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    Samsung Is Becoming Less of a Factor

    Samsung, once the biggest competitor to Apple, is now becoming less of a concern for the iPhone maker. In fact, recent data from research firms shows that sales on the Galaxy S6 were disappointing and Samsung's market share is slipping both worldwide and in the key Chinese market. While Apple and Samsung are still competitors, it appears the iPhone maker is easily winning the war.
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    It's All About Control Over Apple's Hardware and Software
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    It's All About Control Over Apple's Hardware and Software

    Central to Apple's strategy with the iPhone is control. Unlike the countless vendors that use Google's Android platform and build their own hardware, Apple controls all facets of the user experience: The company builds the hardware and bundles its own operating system with the device. Apple is one of the few companies to have full control over the hardware and software, and that creates a generally attractive experience for consumers and enterprise users.
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    Apple's Services Keep Users Engaged
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    Apple's Services Keep Users Engaged

    How does Apple keep its customers and entice them to keep buying new products? Part of the answer might be in its services. Apple has a wide range of services, including iTunes, iBooks and now Apple Music, that are all designed to keep people invested in its platforms. While it's not hard for people to move off iTunes, the service works well enough to retain the loyalty of established users. So they keep buying Apple products and synchronize their content across the company's devices. Apple's services are a crucial component in the company's iPhone success.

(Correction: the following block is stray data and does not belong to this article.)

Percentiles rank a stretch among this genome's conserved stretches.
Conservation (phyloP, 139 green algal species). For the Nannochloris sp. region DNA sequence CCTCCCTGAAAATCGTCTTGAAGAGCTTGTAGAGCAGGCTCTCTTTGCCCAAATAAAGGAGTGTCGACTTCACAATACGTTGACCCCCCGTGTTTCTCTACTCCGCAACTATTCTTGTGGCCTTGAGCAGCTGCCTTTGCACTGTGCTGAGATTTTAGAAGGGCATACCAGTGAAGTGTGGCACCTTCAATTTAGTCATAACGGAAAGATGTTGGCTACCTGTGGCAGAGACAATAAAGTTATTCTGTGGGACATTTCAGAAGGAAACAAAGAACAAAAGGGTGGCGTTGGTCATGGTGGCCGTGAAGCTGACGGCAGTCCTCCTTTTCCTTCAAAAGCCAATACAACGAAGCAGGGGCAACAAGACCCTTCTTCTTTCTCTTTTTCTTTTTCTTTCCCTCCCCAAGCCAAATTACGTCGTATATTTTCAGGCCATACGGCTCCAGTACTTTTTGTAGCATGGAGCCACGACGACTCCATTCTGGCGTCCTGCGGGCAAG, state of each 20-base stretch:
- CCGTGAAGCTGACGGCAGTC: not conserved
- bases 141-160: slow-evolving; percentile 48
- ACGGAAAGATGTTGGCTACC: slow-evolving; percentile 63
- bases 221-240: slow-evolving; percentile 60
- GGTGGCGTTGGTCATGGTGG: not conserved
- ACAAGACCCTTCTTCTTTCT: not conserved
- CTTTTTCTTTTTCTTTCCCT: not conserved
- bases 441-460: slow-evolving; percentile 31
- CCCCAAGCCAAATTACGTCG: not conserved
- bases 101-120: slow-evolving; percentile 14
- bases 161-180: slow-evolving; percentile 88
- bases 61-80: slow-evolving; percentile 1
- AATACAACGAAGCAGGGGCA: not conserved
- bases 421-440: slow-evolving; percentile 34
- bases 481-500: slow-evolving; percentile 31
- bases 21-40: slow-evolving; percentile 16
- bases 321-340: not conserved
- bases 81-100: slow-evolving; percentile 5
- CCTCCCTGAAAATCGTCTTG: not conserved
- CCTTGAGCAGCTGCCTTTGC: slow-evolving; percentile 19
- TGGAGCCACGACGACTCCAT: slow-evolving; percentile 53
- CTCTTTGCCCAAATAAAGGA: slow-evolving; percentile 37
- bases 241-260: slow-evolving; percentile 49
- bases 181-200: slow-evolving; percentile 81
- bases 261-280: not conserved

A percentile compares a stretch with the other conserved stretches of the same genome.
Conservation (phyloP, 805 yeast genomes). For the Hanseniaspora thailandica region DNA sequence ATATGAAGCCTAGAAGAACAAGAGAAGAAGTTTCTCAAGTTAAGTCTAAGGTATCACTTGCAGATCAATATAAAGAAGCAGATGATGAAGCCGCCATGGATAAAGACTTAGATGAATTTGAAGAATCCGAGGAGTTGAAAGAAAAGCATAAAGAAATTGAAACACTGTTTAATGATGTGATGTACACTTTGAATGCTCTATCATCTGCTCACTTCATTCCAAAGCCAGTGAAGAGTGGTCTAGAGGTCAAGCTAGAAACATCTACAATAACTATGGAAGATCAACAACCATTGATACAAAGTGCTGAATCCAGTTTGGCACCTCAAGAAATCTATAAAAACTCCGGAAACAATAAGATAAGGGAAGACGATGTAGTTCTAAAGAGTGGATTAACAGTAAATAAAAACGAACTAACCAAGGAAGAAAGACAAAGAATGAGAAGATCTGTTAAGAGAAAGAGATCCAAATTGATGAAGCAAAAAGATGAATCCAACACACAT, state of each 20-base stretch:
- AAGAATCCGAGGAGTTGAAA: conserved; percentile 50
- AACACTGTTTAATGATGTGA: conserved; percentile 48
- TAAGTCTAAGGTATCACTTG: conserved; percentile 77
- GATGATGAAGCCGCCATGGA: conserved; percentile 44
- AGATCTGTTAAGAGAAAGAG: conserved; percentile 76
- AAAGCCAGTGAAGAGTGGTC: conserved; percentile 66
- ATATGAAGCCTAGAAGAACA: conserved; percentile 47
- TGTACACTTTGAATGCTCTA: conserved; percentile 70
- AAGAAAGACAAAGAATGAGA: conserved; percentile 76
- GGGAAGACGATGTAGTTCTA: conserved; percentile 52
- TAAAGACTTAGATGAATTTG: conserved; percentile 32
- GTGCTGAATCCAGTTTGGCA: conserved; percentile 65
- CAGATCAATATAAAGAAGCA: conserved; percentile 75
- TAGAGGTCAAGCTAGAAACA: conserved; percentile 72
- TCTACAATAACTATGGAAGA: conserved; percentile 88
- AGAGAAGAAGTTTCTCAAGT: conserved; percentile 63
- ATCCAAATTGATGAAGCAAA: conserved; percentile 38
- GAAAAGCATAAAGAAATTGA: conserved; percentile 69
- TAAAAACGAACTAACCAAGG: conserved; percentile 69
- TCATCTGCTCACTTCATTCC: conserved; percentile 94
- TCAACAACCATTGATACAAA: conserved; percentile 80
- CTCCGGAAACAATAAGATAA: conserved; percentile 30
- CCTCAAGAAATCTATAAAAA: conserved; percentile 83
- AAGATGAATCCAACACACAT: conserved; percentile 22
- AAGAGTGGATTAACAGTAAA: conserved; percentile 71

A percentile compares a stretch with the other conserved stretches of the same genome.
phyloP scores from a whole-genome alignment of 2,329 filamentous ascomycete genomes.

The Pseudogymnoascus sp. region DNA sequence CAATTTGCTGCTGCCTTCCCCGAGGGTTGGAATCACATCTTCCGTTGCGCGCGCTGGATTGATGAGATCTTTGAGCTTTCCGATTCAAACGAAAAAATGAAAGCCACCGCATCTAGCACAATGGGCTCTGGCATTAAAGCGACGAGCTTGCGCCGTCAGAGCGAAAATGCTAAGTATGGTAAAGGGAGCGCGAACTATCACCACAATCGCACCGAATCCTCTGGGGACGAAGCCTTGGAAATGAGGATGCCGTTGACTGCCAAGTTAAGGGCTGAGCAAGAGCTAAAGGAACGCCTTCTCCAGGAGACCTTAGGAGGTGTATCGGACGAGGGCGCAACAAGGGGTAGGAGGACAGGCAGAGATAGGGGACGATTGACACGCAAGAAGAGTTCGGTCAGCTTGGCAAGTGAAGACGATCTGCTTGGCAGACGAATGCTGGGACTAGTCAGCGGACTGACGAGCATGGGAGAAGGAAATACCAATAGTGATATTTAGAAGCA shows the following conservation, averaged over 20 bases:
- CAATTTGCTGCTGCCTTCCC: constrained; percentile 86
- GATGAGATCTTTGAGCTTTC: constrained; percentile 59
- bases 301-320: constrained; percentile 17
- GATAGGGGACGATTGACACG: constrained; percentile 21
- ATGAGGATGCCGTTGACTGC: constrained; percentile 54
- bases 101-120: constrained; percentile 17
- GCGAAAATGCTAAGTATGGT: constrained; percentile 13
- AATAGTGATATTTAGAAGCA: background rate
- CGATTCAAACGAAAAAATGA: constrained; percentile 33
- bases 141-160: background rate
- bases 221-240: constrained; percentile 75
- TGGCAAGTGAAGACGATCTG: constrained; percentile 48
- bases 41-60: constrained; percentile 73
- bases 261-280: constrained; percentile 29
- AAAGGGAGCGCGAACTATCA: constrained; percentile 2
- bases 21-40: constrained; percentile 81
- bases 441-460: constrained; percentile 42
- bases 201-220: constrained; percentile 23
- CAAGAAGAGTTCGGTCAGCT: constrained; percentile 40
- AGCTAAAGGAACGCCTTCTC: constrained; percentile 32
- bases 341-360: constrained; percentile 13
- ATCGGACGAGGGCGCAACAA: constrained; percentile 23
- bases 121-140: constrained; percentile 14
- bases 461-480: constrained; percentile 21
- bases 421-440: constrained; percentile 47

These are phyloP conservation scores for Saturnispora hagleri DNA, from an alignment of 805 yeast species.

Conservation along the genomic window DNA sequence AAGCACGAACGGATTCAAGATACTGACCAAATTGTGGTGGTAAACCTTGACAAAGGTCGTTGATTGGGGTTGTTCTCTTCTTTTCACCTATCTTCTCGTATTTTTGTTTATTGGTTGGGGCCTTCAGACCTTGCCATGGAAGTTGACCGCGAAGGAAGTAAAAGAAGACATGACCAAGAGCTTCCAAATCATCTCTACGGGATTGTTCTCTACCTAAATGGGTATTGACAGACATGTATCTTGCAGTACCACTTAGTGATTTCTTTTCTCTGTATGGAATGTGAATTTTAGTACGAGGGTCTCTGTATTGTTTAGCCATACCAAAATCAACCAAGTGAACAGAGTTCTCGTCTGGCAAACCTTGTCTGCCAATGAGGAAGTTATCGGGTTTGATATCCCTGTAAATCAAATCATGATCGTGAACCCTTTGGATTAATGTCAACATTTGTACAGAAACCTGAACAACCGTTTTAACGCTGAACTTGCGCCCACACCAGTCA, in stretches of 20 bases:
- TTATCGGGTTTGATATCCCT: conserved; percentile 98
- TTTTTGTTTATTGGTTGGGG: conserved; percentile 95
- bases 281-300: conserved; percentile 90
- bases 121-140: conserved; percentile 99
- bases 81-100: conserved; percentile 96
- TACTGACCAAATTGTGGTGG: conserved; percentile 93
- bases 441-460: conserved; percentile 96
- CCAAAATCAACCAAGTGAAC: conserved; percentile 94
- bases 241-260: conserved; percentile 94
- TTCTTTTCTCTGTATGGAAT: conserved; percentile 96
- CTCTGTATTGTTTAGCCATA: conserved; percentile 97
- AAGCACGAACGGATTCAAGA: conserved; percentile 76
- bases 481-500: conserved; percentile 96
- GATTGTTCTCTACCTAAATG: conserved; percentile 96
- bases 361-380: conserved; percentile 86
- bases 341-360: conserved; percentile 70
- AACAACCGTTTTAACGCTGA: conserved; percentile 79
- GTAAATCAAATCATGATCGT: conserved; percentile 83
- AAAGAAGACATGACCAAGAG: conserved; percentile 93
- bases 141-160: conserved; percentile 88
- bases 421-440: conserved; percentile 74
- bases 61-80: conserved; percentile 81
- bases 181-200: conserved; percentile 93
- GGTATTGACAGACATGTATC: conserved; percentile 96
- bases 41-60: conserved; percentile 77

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    Apple Doesn't Care About Android's Popularity
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    Apple Doesn't Care About Android's Popularity

    There is a paradox in the mobile market that Android has a big market-share lead in terms of the total number of devices sold. But Apple appears unconcerned about that. A quick look at Apple's financial statements shows that the company is focused on selling hardware, not peddling software. Apple wants to be the top device-maker in the world with its iPhone and couldn't care less if Android has a larger software footprint.
 

According to new data from analyst Canaccord Genuity, Apple accounted for less than 20 percent of all smartphone sales in the first quarter, but was able to nab 92 percent of the market's operating profits. In the same period last year, Apple's share of mobile market operating profit hovered at around 65 percent. The data suggests that Apple has been able to improve the efficiency and profitability of its iPhone business, even in the face of massive competition from Android and other mobile platforms. Furthermore, the iPhone is boosting Apple's profitability despite the fact that tablets, iTunes and perhaps even Apple Watch, are not contributing to the bottom line as Apple might wish. This slide show looks at what makes Apple's iPhone business tick. From the way the company launches its products to its iron-like grip on all facets of the user experience, when it comes to smartphones sales, Apple has cooked up a recipe for success that no other company has been able to replicate. Read on to learn what keeps the iPhone on top of the mobile market.

 
 
 
 
 
Don Reisinger is a freelance technology columnist. He started writing about technology for Ziff-Davis' Gearlog.com. Since then, he has written extremely popular columns for CNET.com, Computerworld, InformationWeek, and others. He has appeared numerous times on national television to share his expertise with viewers. You can follow his every move at http://twitter.com/donreisinger.